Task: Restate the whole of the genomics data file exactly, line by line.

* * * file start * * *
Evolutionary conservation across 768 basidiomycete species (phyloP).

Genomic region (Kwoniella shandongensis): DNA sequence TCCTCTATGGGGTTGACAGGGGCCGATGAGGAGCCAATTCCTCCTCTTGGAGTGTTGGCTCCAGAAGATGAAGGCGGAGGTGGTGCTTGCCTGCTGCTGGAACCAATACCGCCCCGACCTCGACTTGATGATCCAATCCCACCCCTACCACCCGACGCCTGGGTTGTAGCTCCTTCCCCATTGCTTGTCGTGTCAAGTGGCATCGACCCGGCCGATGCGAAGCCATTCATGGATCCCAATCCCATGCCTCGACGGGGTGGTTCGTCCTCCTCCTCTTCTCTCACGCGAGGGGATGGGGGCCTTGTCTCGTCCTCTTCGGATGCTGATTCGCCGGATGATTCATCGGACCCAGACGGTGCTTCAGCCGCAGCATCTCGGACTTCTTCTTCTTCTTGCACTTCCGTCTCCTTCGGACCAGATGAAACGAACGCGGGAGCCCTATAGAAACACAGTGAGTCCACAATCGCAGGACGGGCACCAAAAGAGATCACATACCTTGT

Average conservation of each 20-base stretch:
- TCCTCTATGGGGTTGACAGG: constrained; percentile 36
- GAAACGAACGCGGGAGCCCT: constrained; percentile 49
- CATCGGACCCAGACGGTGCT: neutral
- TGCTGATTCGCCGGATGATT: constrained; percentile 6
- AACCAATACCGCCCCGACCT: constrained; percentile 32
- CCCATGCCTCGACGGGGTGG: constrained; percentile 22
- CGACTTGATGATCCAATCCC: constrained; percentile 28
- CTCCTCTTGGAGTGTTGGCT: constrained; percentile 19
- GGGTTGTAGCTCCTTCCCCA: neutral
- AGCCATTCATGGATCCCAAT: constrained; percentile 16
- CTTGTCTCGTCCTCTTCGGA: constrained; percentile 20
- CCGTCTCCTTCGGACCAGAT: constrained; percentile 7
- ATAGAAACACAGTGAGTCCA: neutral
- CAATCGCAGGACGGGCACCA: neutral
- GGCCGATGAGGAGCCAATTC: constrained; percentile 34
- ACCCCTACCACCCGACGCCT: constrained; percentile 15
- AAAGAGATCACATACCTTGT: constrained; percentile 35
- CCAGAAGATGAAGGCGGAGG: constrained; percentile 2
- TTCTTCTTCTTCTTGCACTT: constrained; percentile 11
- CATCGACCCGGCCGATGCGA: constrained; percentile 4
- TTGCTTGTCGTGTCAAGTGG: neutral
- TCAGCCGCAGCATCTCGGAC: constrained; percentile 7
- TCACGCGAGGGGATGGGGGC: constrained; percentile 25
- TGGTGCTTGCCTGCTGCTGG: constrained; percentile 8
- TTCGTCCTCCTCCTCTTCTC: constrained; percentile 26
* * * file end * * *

Evolutionary conservation across 768 basidiomycete species (phyloP).

Genomic region (Kwoniella shandongensis): DNA sequence TCCTCTATGGGGTTGACAGGGGCCGATGAGGAGCCAATTCCTCCTCTTGGAGTGTTGGCTCCAGAAGATGAAGGCGGAGGTGGTGCTTGCCTGCTGCTGGAACCAATACCGCCCCGACCTCGACTTGATGATCCAATCCCACCCCTACCACCCGACGCCTGGGTTGTAGCTCCTTCCCCATTGCTTGTCGTGTCAAGTGGCATCGACCCGGCCGATGCGAAGCCATTCATGGATCCCAATCCCATGCCTCGACGGGGTGGTTCGTCCTCCTCCTCTTCTCTCACGCGAGGGGATGGGGGCCTTGTCTCGTCCTCTTCGGATGCTGATTCGCCGGATGATTCATCGGACCCAGACGGTGCTTCAGCCGCAGCATCTCGGACTTCTTCTTCTTCTTGCACTTCCGTCTCCTTCGGACCAGATGAAACGAACGCGGGAGCCCTATAGAAACACAGTGAGTCCACAATCGCAGGACGGGCACCAAAAGAGATCACATACCTTGT

Average conservation of each 20-base stretch:
- TCCTCTATGGGGTTGACAGG: constrained; percentile 36
- GAAACGAACGCGGGAGCCCT: constrained; percentile 49
- CATCGGACCCAGACGGTGCT: neutral
- TGCTGATTCGCCGGATGATT: constrained; percentile 6
- AACCAATACCGCCCCGACCT: constrained; percentile 32
- CCCATGCCTCGACGGGGTGG: constrained; percentile 22
- CGACTTGATGATCCAATCCC: constrained; percentile 28
- CTCCTCTTGGAGTGTTGGCT: constrained; percentile 19
- GGGTTGTAGCTCCTTCCCCA: neutral
- AGCCATTCATGGATCCCAAT: constrained; percentile 16
- CTTGTCTCGTCCTCTTCGGA: constrained; percentile 20
- CCGTCTCCTTCGGACCAGAT: constrained; percentile 7
- ATAGAAACACAGTGAGTCCA: neutral
- CAATCGCAGGACGGGCACCA: neutral
- GGCCGATGAGGAGCCAATTC: constrained; percentile 34
- ACCCCTACCACCCGACGCCT: constrained; percentile 15
- AAAGAGATCACATACCTTGT: constrained; percentile 35
- CCAGAAGATGAAGGCGGAGG: constrained; percentile 2
- TTCTTCTTCTTCTTGCACTT: constrained; percentile 11
- CATCGACCCGGCCGATGCGA: constrained; percentile 4
- TTGCTTGTCGTGTCAAGTGG: neutral
- TCAGCCGCAGCATCTCGGAC: constrained; percentile 7
- TCACGCGAGGGGATGGGGGC: constrained; percentile 25
- TGGTGCTTGCCTGCTGCTGG: constrained; percentile 8
- TTCGTCCTCCTCCTCTTCTC: constrained; percentile 26